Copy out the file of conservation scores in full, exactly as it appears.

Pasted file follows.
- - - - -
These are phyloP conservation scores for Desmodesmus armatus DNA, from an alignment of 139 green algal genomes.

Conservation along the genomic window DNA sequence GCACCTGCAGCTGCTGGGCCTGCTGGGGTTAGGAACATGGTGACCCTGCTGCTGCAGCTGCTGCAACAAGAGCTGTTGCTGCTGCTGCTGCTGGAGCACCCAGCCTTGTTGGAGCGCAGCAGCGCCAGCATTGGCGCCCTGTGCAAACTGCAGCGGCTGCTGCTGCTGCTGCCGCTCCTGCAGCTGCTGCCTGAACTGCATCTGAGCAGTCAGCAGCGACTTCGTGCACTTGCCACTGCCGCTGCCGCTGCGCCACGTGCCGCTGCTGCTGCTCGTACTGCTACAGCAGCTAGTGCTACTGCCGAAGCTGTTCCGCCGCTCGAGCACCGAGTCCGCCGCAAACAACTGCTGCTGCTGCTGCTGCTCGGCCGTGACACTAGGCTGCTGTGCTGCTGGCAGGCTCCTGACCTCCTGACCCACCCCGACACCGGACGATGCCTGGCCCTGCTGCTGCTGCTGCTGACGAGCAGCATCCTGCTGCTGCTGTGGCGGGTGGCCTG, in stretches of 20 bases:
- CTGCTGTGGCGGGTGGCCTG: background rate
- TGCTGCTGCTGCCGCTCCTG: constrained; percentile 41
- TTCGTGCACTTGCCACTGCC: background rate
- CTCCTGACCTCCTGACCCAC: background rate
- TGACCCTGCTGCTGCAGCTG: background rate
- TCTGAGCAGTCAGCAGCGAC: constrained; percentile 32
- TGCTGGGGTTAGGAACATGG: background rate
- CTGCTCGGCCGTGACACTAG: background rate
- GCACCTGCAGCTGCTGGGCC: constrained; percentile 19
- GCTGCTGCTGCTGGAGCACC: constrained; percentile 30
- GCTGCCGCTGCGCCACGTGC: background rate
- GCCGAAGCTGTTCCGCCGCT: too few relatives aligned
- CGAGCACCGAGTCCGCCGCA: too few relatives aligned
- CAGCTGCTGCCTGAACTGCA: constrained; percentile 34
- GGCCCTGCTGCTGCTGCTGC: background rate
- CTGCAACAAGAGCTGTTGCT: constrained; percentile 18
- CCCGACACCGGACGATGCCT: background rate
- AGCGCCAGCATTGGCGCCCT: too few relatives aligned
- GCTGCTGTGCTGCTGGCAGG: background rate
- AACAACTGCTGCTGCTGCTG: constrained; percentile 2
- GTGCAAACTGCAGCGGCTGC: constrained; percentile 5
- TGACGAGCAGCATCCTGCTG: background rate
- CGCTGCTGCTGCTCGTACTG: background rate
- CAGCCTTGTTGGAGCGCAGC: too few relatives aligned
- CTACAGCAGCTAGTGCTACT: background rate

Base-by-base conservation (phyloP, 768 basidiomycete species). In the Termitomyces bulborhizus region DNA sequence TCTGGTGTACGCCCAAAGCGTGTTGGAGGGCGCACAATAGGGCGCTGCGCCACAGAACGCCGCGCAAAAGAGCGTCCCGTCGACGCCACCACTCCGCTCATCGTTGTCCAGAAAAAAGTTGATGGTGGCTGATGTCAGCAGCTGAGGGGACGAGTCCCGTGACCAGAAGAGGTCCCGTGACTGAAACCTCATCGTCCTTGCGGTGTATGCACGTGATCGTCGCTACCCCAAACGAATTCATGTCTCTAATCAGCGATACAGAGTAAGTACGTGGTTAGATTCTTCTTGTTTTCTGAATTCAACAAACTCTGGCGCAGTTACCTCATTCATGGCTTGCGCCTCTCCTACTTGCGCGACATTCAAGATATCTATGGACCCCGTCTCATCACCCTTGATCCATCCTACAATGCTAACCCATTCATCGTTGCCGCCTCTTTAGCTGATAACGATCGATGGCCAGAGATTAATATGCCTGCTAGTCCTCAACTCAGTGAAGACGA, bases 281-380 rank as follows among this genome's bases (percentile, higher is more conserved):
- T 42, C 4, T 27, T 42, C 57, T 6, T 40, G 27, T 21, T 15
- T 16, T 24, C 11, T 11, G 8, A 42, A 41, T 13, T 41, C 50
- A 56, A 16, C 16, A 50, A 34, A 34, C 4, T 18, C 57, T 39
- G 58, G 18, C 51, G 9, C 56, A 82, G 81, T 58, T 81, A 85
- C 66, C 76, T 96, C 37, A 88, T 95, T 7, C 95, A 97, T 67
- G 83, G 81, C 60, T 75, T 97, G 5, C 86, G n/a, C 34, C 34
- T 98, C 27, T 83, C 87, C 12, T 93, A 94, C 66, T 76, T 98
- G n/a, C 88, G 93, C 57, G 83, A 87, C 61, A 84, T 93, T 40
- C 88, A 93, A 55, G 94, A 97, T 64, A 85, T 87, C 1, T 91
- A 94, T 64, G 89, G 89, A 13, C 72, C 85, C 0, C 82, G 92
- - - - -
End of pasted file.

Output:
These are phyloP conservation scores for Desmodesmus armatus DNA, from an alignment of 139 green algal genomes.

Conservation along the genomic window DNA sequence GCACCTGCAGCTGCTGGGCCTGCTGGGGTTAGGAACATGGTGACCCTGCTGCTGCAGCTGCTGCAACAAGAGCTGTTGCTGCTGCTGCTGCTGGAGCACCCAGCCTTGTTGGAGCGCAGCAGCGCCAGCATTGGCGCCCTGTGCAAACTGCAGCGGCTGCTGCTGCTGCTGCCGCTCCTGCAGCTGCTGCCTGAACTGCATCTGAGCAGTCAGCAGCGACTTCGTGCACTTGCCACTGCCGCTGCCGCTGCGCCACGTGCCGCTGCTGCTGCTCGTACTGCTACAGCAGCTAGTGCTACTGCCGAAGCTGTTCCGCCGCTCGAGCACCGAGTCCGCCGCAAACAACTGCTGCTGCTGCTGCTGCTCGGCCGTGACACTAGGCTGCTGTGCTGCTGGCAGGCTCCTGACCTCCTGACCCACCCCGACACCGGACGATGCCTGGCCCTGCTGCTGCTGCTGCTGACGAGCAGCATCCTGCTGCTGCTGTGGCGGGTGGCCTG, in stretches of 20 bases:
- CTGCTGTGGCGGGTGGCCTG: background rate
- TGCTGCTGCTGCCGCTCCTG: constrained; percentile 41
- TTCGTGCACTTGCCACTGCC: background rate
- CTCCTGACCTCCTGACCCAC: background rate
- TGACCCTGCTGCTGCAGCTG: background rate
- TCTGAGCAGTCAGCAGCGAC: constrained; percentile 32
- TGCTGGGGTTAGGAACATGG: background rate
- CTGCTCGGCCGTGACACTAG: background rate
- GCACCTGCAGCTGCTGGGCC: constrained; percentile 19
- GCTGCTGCTGCTGGAGCACC: constrained; percentile 30
- GCTGCCGCTGCGCCACGTGC: background rate
- GCCGAAGCTGTTCCGCCGCT: too few relatives aligned
- CGAGCACCGAGTCCGCCGCA: too few relatives aligned
- CAGCTGCTGCCTGAACTGCA: constrained; percentile 34
- GGCCCTGCTGCTGCTGCTGC: background rate
- CTGCAACAAGAGCTGTTGCT: constrained; percentile 18
- CCCGACACCGGACGATGCCT: background rate
- AGCGCCAGCATTGGCGCCCT: too few relatives aligned
- GCTGCTGTGCTGCTGGCAGG: background rate
- AACAACTGCTGCTGCTGCTG: constrained; percentile 2
- GTGCAAACTGCAGCGGCTGC: constrained; percentile 5
- TGACGAGCAGCATCCTGCTG: background rate
- CGCTGCTGCTGCTCGTACTG: background rate
- CAGCCTTGTTGGAGCGCAGC: too few relatives aligned
- CTACAGCAGCTAGTGCTACT: background rate

Base-by-base conservation (phyloP, 768 basidiomycete species). In the Termitomyces bulborhizus region DNA sequence TCTGGTGTACGCCCAAAGCGTGTTGGAGGGCGCACAATAGGGCGCTGCGCCACAGAACGCCGCGCAAAAGAGCGTCCCGTCGACGCCACCACTCCGCTCATCGTTGTCCAGAAAAAAGTTGATGGTGGCTGATGTCAGCAGCTGAGGGGACGAGTCCCGTGACCAGAAGAGGTCCCGTGACTGAAACCTCATCGTCCTTGCGGTGTATGCACGTGATCGTCGCTACCCCAAACGAATTCATGTCTCTAATCAGCGATACAGAGTAAGTACGTGGTTAGATTCTTCTTGTTTTCTGAATTCAACAAACTCTGGCGCAGTTACCTCATTCATGGCTTGCGCCTCTCCTACTTGCGCGACATTCAAGATATCTATGGACCCCGTCTCATCACCCTTGATCCATCCTACAATGCTAACCCATTCATCGTTGCCGCCTCTTTAGCTGATAACGATCGATGGCCAGAGATTAATATGCCTGCTAGTCCTCAACTCAGTGAAGACGA, bases 281-380 rank as follows among this genome's bases (percentile, higher is more conserved):
- T 42, C 4, T 27, T 42, C 57, T 6, T 40, G 27, T 21, T 15
- T 16, T 24, C 11, T 11, G 8, A 42, A 41, T 13, T 41, C 50
- A 56, A 16, C 16, A 50, A 34, A 34, C 4, T 18, C 57, T 39
- G 58, G 18, C 51, G 9, C 56, A 82, G 81, T 58, T 81, A 85
- C 66, C 76, T 96, C 37, A 88, T 95, T 7, C 95, A 97, T 67
- G 83, G 81, C 60, T 75, T 97, G 5, C 86, G n/a, C 34, C 34
- T 98, C 27, T 83, C 87, C 12, T 93, A 94, C 66, T 76, T 98
- G n/a, C 88, G 93, C 57, G 83, A 87, C 61, A 84, T 93, T 40
- C 88, A 93, A 55, G 94, A 97, T 64, A 85, T 87, C 1, T 91
- A 94, T 64, G 89, G 89, A 13, C 72, C 85, C 0, C 82, G 92